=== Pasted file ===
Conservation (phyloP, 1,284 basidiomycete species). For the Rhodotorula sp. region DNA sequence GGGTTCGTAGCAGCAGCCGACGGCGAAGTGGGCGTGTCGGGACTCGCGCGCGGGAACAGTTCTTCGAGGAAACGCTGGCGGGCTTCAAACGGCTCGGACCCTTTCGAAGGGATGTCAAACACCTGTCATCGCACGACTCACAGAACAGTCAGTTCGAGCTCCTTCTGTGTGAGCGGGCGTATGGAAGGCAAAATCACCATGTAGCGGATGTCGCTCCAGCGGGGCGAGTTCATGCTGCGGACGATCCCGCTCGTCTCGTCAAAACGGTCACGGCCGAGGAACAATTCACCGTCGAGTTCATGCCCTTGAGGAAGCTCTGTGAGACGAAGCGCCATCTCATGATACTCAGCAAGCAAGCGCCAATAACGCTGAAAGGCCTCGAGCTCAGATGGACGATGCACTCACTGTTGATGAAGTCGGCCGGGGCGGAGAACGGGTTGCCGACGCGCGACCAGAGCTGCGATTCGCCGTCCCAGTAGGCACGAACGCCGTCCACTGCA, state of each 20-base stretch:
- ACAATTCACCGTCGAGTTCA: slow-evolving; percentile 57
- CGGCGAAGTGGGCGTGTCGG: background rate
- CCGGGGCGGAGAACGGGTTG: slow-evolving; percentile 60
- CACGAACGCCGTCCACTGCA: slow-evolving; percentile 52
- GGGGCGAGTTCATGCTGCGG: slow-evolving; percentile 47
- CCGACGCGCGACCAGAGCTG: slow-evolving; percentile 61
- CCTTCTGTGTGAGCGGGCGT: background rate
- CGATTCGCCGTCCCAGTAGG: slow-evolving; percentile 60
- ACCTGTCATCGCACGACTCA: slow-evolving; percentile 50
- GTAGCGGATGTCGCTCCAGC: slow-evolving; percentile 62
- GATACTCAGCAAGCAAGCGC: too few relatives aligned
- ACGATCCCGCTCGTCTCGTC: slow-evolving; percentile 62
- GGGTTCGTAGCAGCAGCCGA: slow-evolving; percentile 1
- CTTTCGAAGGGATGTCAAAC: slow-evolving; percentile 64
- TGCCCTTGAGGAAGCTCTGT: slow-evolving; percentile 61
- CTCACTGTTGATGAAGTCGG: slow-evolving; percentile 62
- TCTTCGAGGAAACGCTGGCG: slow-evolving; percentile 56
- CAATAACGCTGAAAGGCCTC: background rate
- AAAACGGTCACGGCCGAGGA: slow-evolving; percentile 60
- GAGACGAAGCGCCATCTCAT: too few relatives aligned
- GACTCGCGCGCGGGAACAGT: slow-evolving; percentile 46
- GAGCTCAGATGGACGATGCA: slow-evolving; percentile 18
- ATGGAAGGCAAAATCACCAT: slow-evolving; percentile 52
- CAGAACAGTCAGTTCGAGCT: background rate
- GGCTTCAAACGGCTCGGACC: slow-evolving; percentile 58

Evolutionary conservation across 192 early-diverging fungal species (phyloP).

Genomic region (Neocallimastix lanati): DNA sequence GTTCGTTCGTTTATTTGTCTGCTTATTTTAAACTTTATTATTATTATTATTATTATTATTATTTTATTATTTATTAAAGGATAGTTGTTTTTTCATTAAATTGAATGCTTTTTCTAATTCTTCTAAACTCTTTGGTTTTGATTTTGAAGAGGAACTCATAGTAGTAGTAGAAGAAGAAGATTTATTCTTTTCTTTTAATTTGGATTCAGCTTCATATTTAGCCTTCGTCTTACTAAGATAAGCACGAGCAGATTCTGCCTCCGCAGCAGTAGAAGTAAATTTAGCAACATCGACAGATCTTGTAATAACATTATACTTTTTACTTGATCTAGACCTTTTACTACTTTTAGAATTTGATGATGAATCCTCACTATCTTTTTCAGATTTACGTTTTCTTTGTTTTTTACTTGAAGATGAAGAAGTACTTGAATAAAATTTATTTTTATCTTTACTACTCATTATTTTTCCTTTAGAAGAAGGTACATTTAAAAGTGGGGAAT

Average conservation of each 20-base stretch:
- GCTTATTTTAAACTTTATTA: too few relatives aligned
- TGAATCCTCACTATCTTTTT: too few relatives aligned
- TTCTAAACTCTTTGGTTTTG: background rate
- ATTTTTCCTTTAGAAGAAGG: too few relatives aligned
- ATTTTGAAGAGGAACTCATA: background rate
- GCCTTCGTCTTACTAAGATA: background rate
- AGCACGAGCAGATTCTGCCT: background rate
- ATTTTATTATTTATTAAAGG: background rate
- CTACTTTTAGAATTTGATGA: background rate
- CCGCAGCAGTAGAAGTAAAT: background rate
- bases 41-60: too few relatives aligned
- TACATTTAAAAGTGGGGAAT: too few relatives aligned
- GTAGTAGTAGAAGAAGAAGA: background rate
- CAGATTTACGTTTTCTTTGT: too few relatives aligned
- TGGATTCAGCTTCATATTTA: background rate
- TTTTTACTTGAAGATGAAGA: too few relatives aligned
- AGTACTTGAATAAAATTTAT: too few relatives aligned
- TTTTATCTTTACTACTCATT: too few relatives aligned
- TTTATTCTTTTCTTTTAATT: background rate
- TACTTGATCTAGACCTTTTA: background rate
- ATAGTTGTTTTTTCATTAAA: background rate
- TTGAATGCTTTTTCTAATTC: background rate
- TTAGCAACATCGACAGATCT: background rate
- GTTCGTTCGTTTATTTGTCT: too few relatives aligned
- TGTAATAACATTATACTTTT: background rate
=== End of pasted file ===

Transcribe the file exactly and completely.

Conservation (phyloP, 1,284 basidiomycete species). For the Rhodotorula sp. region DNA sequence GGGTTCGTAGCAGCAGCCGACGGCGAAGTGGGCGTGTCGGGACTCGCGCGCGGGAACAGTTCTTCGAGGAAACGCTGGCGGGCTTCAAACGGCTCGGACCCTTTCGAAGGGATGTCAAACACCTGTCATCGCACGACTCACAGAACAGTCAGTTCGAGCTCCTTCTGTGTGAGCGGGCGTATGGAAGGCAAAATCACCATGTAGCGGATGTCGCTCCAGCGGGGCGAGTTCATGCTGCGGACGATCCCGCTCGTCTCGTCAAAACGGTCACGGCCGAGGAACAATTCACCGTCGAGTTCATGCCCTTGAGGAAGCTCTGTGAGACGAAGCGCCATCTCATGATACTCAGCAAGCAAGCGCCAATAACGCTGAAAGGCCTCGAGCTCAGATGGACGATGCACTCACTGTTGATGAAGTCGGCCGGGGCGGAGAACGGGTTGCCGACGCGCGACCAGAGCTGCGATTCGCCGTCCCAGTAGGCACGAACGCCGTCCACTGCA, state of each 20-base stretch:
- ACAATTCACCGTCGAGTTCA: slow-evolving; percentile 57
- CGGCGAAGTGGGCGTGTCGG: background rate
- CCGGGGCGGAGAACGGGTTG: slow-evolving; percentile 60
- CACGAACGCCGTCCACTGCA: slow-evolving; percentile 52
- GGGGCGAGTTCATGCTGCGG: slow-evolving; percentile 47
- CCGACGCGCGACCAGAGCTG: slow-evolving; percentile 61
- CCTTCTGTGTGAGCGGGCGT: background rate
- CGATTCGCCGTCCCAGTAGG: slow-evolving; percentile 60
- ACCTGTCATCGCACGACTCA: slow-evolving; percentile 50
- GTAGCGGATGTCGCTCCAGC: slow-evolving; percentile 62
- GATACTCAGCAAGCAAGCGC: too few relatives aligned
- ACGATCCCGCTCGTCTCGTC: slow-evolving; percentile 62
- GGGTTCGTAGCAGCAGCCGA: slow-evolving; percentile 1
- CTTTCGAAGGGATGTCAAAC: slow-evolving; percentile 64
- TGCCCTTGAGGAAGCTCTGT: slow-evolving; percentile 61
- CTCACTGTTGATGAAGTCGG: slow-evolving; percentile 62
- TCTTCGAGGAAACGCTGGCG: slow-evolving; percentile 56
- CAATAACGCTGAAAGGCCTC: background rate
- AAAACGGTCACGGCCGAGGA: slow-evolving; percentile 60
- GAGACGAAGCGCCATCTCAT: too few relatives aligned
- GACTCGCGCGCGGGAACAGT: slow-evolving; percentile 46
- GAGCTCAGATGGACGATGCA: slow-evolving; percentile 18
- ATGGAAGGCAAAATCACCAT: slow-evolving; percentile 52
- CAGAACAGTCAGTTCGAGCT: background rate
- GGCTTCAAACGGCTCGGACC: slow-evolving; percentile 58

Evolutionary conservation across 192 early-diverging fungal species (phyloP).

Genomic region (Neocallimastix lanati): DNA sequence GTTCGTTCGTTTATTTGTCTGCTTATTTTAAACTTTATTATTATTATTATTATTATTATTATTTTATTATTTATTAAAGGATAGTTGTTTTTTCATTAAATTGAATGCTTTTTCTAATTCTTCTAAACTCTTTGGTTTTGATTTTGAAGAGGAACTCATAGTAGTAGTAGAAGAAGAAGATTTATTCTTTTCTTTTAATTTGGATTCAGCTTCATATTTAGCCTTCGTCTTACTAAGATAAGCACGAGCAGATTCTGCCTCCGCAGCAGTAGAAGTAAATTTAGCAACATCGACAGATCTTGTAATAACATTATACTTTTTACTTGATCTAGACCTTTTACTACTTTTAGAATTTGATGATGAATCCTCACTATCTTTTTCAGATTTACGTTTTCTTTGTTTTTTACTTGAAGATGAAGAAGTACTTGAATAAAATTTATTTTTATCTTTACTACTCATTATTTTTCCTTTAGAAGAAGGTACATTTAAAAGTGGGGAAT

Average conservation of each 20-base stretch:
- GCTTATTTTAAACTTTATTA: too few relatives aligned
- TGAATCCTCACTATCTTTTT: too few relatives aligned
- TTCTAAACTCTTTGGTTTTG: background rate
- ATTTTTCCTTTAGAAGAAGG: too few relatives aligned
- ATTTTGAAGAGGAACTCATA: background rate
- GCCTTCGTCTTACTAAGATA: background rate
- AGCACGAGCAGATTCTGCCT: background rate
- ATTTTATTATTTATTAAAGG: background rate
- CTACTTTTAGAATTTGATGA: background rate
- CCGCAGCAGTAGAAGTAAAT: background rate
- bases 41-60: too few relatives aligned
- TACATTTAAAAGTGGGGAAT: too few relatives aligned
- GTAGTAGTAGAAGAAGAAGA: background rate
- CAGATTTACGTTTTCTTTGT: too few relatives aligned
- TGGATTCAGCTTCATATTTA: background rate
- TTTTTACTTGAAGATGAAGA: too few relatives aligned
- AGTACTTGAATAAAATTTAT: too few relatives aligned
- TTTTATCTTTACTACTCATT: too few relatives aligned
- TTTATTCTTTTCTTTTAATT: background rate
- TACTTGATCTAGACCTTTTA: background rate
- ATAGTTGTTTTTTCATTAAA: background rate
- TTGAATGCTTTTTCTAATTC: background rate
- TTAGCAACATCGACAGATCT: background rate
- GTTCGTTCGTTTATTTGTCT: too few relatives aligned
- TGTAATAACATTATACTTTT: background rate